in Economics

Movie Mind Games: Does manipulating our expectations make movies better? (1 of 3)
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Illustration by Sean Nyffeler of Popcorn Noises fame

We spend a lot of time gobbling up media. We want to do fun stuff, and we want to do stuff on the cheap. Such is life in a stagnant economy. One of my go-to, quick and dirty ways to choose one option over the others is to figure out the cost per hour for each of my options, and then choose the one with the lowest cost per hour. 1

Here’s a quick summary of the cost to consume different types of media, shown in ascending worst-case dollars per hour 2 3:

  • Podcast – free – As long as I have iTunes and an internet connection, I can get just about any podcast free of charge.
  • News online – free – Yeah, the NYT has a pay wall now, but they don’t have any news I can’t get for free somewhere else.
  • Video games – $.03 to $1.25 – Angry Birds, Madden, NCAA: they all take so long they end up being really cheap by the time we’re through with them.
  • Books – $.25 to $2 – This one obviously depends how fast you read, but a good old paperback can go a long way on short change.
  • MP3 albums – $.3 to $4 – The trick with MP3s is to find them on sale. The Amazon MP3 store runs sales all the time.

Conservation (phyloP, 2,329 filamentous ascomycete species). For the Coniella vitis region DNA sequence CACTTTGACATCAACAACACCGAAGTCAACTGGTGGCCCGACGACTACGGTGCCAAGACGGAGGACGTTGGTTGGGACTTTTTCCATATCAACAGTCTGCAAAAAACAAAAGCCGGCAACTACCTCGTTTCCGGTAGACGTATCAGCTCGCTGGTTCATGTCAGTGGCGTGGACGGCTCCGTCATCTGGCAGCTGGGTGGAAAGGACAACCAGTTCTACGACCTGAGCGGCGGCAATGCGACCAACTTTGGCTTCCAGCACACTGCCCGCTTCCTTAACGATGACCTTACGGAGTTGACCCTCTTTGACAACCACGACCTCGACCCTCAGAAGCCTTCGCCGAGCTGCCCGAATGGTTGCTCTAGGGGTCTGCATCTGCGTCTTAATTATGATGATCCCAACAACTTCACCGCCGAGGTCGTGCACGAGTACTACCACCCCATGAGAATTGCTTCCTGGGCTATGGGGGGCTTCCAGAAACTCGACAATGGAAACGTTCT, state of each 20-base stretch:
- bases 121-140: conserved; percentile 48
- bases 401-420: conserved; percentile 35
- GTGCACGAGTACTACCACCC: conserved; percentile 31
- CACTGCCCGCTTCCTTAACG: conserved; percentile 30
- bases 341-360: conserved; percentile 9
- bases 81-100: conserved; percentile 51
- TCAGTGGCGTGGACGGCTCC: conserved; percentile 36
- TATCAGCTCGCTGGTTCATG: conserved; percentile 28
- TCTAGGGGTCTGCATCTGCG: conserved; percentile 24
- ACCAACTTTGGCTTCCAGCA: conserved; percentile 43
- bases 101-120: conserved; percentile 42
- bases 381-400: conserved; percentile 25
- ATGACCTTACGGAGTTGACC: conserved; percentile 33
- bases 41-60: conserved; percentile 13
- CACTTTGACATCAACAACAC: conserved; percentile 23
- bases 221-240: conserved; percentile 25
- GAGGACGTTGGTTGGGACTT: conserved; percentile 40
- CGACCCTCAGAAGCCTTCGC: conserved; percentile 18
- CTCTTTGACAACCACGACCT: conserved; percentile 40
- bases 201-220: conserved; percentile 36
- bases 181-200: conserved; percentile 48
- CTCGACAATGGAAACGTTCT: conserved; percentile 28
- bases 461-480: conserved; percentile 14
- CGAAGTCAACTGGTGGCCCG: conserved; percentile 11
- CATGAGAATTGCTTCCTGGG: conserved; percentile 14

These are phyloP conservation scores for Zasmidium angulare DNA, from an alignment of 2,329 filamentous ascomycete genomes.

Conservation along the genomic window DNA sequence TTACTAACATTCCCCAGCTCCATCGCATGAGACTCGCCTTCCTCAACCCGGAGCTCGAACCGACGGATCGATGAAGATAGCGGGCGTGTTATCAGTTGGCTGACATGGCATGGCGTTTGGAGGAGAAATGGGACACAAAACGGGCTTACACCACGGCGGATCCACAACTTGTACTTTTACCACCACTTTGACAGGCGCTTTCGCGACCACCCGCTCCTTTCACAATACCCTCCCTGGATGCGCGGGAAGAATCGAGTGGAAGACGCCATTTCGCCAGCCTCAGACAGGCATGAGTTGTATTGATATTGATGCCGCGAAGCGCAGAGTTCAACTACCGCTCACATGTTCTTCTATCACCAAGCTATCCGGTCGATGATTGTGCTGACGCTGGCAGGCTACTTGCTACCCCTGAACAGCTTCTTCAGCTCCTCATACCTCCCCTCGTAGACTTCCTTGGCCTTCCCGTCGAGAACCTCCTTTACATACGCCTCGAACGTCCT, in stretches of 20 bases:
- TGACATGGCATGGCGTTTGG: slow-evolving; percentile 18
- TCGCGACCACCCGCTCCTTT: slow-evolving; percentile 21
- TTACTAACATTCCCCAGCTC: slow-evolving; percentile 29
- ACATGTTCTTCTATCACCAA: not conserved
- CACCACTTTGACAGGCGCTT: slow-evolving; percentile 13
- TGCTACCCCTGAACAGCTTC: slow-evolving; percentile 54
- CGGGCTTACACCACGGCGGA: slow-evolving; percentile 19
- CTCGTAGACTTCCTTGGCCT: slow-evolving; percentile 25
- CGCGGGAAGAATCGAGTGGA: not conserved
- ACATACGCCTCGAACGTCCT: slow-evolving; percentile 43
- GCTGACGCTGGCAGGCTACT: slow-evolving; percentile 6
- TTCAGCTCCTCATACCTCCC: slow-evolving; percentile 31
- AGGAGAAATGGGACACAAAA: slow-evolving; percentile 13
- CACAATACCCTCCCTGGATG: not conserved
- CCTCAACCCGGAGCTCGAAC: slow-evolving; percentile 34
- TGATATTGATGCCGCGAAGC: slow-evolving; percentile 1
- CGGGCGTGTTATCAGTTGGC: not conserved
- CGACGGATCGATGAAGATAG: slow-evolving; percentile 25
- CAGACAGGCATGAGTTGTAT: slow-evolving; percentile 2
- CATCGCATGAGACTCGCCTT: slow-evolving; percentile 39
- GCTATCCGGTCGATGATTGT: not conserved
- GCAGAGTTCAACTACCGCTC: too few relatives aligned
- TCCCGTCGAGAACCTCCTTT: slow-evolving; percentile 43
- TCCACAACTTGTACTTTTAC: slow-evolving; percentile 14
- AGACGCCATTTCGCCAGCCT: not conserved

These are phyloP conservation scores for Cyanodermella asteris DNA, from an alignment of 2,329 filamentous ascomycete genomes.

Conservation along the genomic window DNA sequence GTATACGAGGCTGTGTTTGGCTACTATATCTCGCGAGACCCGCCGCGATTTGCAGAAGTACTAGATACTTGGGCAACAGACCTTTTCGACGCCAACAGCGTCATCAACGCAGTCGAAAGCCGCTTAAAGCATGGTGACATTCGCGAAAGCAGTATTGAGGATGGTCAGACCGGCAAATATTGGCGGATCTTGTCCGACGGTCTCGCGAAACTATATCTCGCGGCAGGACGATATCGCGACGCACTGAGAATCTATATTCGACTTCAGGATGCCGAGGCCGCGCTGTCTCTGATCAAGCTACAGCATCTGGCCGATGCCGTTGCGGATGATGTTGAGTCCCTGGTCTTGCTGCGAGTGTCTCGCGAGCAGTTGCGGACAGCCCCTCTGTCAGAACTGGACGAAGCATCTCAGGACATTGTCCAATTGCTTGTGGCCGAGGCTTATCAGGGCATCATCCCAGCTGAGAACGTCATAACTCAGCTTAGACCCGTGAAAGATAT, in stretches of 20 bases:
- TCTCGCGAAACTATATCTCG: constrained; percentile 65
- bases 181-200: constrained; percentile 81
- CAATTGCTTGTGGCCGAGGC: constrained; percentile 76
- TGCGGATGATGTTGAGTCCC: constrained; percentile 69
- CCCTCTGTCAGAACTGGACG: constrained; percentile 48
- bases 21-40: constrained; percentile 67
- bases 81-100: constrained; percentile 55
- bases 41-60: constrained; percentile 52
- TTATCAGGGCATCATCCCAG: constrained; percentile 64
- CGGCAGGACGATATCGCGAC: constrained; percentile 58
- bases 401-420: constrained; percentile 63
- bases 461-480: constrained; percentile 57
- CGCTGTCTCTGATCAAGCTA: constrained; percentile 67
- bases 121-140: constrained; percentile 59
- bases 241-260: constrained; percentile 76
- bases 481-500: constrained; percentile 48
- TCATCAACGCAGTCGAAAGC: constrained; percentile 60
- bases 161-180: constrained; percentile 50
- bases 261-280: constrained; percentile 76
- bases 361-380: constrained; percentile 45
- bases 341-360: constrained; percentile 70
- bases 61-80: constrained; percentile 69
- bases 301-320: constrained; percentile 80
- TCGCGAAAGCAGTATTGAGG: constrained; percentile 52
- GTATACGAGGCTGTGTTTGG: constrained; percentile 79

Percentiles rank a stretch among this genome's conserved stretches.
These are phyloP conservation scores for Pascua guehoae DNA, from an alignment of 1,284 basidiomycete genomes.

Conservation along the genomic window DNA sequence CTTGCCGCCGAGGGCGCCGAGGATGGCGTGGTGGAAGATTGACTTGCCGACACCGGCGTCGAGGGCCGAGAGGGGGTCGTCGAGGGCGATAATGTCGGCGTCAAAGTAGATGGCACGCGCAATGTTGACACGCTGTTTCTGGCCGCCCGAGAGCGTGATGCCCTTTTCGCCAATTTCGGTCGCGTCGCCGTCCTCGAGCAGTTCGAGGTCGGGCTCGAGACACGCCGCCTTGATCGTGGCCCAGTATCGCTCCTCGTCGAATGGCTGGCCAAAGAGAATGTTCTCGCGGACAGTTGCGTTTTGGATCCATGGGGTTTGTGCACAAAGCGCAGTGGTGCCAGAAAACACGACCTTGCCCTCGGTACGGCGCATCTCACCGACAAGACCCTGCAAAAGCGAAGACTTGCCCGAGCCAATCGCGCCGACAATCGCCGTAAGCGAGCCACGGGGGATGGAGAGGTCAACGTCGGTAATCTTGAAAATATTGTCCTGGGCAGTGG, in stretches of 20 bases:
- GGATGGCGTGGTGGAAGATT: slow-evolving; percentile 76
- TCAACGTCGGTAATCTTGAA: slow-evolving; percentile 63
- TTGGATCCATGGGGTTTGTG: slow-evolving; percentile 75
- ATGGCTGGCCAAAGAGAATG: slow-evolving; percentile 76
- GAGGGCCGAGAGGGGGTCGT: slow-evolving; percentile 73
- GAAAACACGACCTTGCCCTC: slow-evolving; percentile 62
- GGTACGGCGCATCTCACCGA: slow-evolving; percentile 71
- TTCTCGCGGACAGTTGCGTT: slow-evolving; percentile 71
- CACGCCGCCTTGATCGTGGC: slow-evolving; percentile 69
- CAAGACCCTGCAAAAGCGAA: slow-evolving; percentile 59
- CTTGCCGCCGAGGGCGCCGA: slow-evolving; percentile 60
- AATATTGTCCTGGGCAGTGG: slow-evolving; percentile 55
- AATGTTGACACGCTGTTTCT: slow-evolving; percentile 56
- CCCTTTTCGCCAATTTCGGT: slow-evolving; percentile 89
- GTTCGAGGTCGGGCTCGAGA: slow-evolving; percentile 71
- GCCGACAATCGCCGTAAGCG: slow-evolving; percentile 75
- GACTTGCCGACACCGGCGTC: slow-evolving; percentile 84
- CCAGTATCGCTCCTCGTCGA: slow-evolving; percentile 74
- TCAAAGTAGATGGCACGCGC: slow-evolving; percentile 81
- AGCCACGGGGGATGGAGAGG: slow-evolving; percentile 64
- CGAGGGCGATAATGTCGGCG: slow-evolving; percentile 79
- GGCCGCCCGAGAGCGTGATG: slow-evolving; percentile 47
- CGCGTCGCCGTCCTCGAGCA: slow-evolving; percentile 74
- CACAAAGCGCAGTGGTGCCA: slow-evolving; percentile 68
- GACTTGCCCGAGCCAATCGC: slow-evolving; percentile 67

• Movies – $.50 to $5 – Movies tend to run the gamut because there are so many ways to get them. Prices vary pretty widely from Redbox to IMAX.

Almost any way I slice it, movies are one of the most expensive pieces of the entertainment pie. Looking back at my personal habits over time 4, it’s pretty obvious that I’ve been moving to cheaper and cheaper options over time. This wasn’t a conscious decision, but I have been purposely reducing my spending over the past few years, and I’ve obviously accomplished that by buying cheaper media.

Consuming media isn’t just about being entertained as cheaply as possible 5; I want quality entertainment. It’s not as simple as just consuming some type of media–I also have to figure out which examples of a given type of media to choose. If I’m listening to podcasts, how do I decide which ones? How do I find good books to read? How do I decide which movies to see in the theatre and which ones to rent? How do I know which ones to avoid altogether? The easy answer is recommendations. The trickier answer is expectations.


Over the past decade, recommendations 6 have gone from an informal give and take to a very sophisticated marketing tool, employed by giant companies to boost sales. Amazon, Netflix, Apple’s App Store and many other companies rely on recommendations to keep customers coming back for more. “Recommendation Engines” have become a closely guarded secret and a competitive advantage designed keep customers from switching to a competitor. I’ve bought hundreds of items on Amazon, and I like the recommendations it provides based on my previous purchases. If I start shopping at another online vendor, I’ll have to start over from scratch to get new recommendations. That would be a lot of work, so I’m likely to stay with Amazon for quite a while unless a competitor offers something significantly better or Amazon totally drops the ball.